How Do Snow Fighters Save Lives?
An Icy Anecdote
My husband and I moved from Southern California to Northern Utah on New Year’s Eve; him driving our moving truck, and me driving our car while 6 months pregnant. We were so unprepared for the abrupt climate change that we didn’t even have sub-freezing washer fluid in the vehicles we were driving. 2 hours from our destination, we hit a sudden and blinding blizzard on the freeway. I completely lost sight of my husband in the moving truck, any cars around me, lane markings, or even the side of the road. I knew stopping anywhere would be incredibly dangerous so I crept along for several minutes, in a state of panic.
After a few minutes, I saw the most relieving sight...the flashing lights of a snow fighter truck in front of me. I followed those lights in its freshly plowed path at a safe distance, unsure of where they were leading, but knowing this was the safest place to be. That truck was the only thing in the world I could see beyond my windshield. The snow fighter took the next freeway exit so I followed it along the freeway off ramp and ended up at the exact gas station my husband had managed to find safely as well. My family owes our lives to the very timely arrival of that snow fighter.
Fighting the Cold Fight
Snow fighting methods may vary by region, but the end goal is the same: restore winter road safety. According to the Department of Transportation (Federal Highway Administration) there are an average of 1,235,145 weather related crashes on US roads every year. These crashes result in an average of 418,005 persons injured and 5,376 persons killed.
The FHA further separates these statistics into categories based snow, sleet, and the presence of ice, snow, and slush on the pavement:
219,942 crashes (18%)
54,849 persons injured (13%)
688 persons killed (13%)
- Icy Pavement
156,164 crashes (13%)
41,860 persons injured (10%)
521 persons killed (10%)
- Snow/Slushy Pavement
186,076 crashes (15%)
42,036 persons injured (10%)
496 persons killed (9%)
Every year, armies of snow fighters deploy city by city to reduce these statistics, save lives, and return our roads to safe, drive-able conditions as quickly as possible.
How Do Snow Fighters Save Lives?
Every winter, snow fighters need to be ready to tackle sudden and unrelenting snow and ice accumulation, day and night. According to the Snow Fighter’s Handbook: “The modern snow fighter must be accountable for meeting the community’s needs for safety and mobility.” Snow fighters meet this level of accountability in many ways.
Plan and Prepare
Mother nature doesn’t always give us a heads up, so snow fighters never plan around average conditions. They are ready for the heaviest of winter conditions year after year. Their “off season” is more accurately a preparation season. During this time, they acquire and store deicing materials, calibrate equipment, complete training, repair and tune vehicles, and draw up plans of action.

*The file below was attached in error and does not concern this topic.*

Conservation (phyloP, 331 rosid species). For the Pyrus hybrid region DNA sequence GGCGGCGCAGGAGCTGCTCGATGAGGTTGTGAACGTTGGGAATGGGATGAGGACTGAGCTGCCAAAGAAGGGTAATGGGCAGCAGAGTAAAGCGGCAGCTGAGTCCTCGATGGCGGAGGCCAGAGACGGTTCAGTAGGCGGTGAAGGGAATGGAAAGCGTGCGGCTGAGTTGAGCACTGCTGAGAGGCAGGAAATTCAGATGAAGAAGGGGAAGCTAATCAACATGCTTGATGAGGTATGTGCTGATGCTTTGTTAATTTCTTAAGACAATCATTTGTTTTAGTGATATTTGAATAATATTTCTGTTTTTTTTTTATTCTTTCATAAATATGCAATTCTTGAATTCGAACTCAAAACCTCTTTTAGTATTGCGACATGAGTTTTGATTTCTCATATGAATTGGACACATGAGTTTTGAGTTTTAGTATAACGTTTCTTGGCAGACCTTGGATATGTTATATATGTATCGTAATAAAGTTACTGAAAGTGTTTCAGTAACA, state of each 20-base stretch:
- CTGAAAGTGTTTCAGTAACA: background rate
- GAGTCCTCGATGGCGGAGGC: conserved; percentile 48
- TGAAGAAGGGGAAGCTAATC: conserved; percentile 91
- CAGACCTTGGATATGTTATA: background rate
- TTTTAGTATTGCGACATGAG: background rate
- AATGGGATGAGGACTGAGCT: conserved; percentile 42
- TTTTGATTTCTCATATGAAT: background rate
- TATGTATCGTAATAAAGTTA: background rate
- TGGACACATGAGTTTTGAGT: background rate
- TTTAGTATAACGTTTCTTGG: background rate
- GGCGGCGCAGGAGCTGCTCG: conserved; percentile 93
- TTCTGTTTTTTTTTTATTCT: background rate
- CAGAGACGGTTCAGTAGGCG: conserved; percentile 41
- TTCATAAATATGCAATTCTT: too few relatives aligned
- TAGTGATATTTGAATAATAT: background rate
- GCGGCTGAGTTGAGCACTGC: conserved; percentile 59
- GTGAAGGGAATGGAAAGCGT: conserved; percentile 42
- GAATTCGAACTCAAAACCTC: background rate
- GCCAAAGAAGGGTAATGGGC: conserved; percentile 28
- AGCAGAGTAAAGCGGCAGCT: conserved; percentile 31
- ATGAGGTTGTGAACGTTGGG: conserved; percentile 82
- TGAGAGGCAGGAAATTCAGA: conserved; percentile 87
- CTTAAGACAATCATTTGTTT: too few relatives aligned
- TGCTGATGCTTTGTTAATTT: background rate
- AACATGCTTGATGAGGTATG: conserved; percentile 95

As we drive to work and school or run errands, we may not notice the careful coordination of snow fighting efforts. Snow fighters perform snow and ice control based upon pre-established routes organized by local priorities. Their first priority is always an arterial network that opens a minimum transportation path for police, fire, and other emergency units. From there, snow fighters work in descending order of urgency for their local roads to provide safe access to stores, schools, office buildings, residences, etc.
Stay Up To Date
Snow fighters stay current on developments that can aid them in their fight for winter road safety. They accomplish this by researching and applying new deicing products, equipment, application practices, road priority strategies, and weather tracking tools.
Work Difficult Hours
Jack Frost does not care about peoples’ need for rest, breaks, days off, or vacation. Snow fighters are ready to work 24 hours a day, 7 days a week. They work non-stop during winter storms and operate within a strict time table to ensure roads are cleared as quickly and efficiently as possible. It is not uncommon for these snow fighters to miss important holidays such as Thanksgiving and Christmas to make sure that the rest of us arrive safely to the warm homes of those we love.
Working in Hazardous Conditions
Snow fighters don’t have the luxury of looking out the front window at a winter storm and thinking “I don’t want to drive in that, I will just stay home today.” Just as firefighters willingly enter a burning building to keep people safe, snow fighters willingly work in frigid and hazardous conditions all winter long to keep us safe.
After Storm Road Service
Even when a winter storm has passed, snow fighters keep busy monitoring weather patterns and our roadways to eliminate ice accumulation. In addition, some roads need multiple passes in order to keep them open and safe for the travelling public.
Ice Slicer’s Snow Fighting Partnership
Ice Slicer is proud of our partnership with snow fighting crews all over North America. We know our snow fighters need the best products available in their winter fight to keep us all safe. Ice Slicer is the highest performing granular deicer on the market and has revolutionized snow fighting practices for many states, cities, and municipalities. Click here to learn more about how we can help your local snow fighting crews all winter long.
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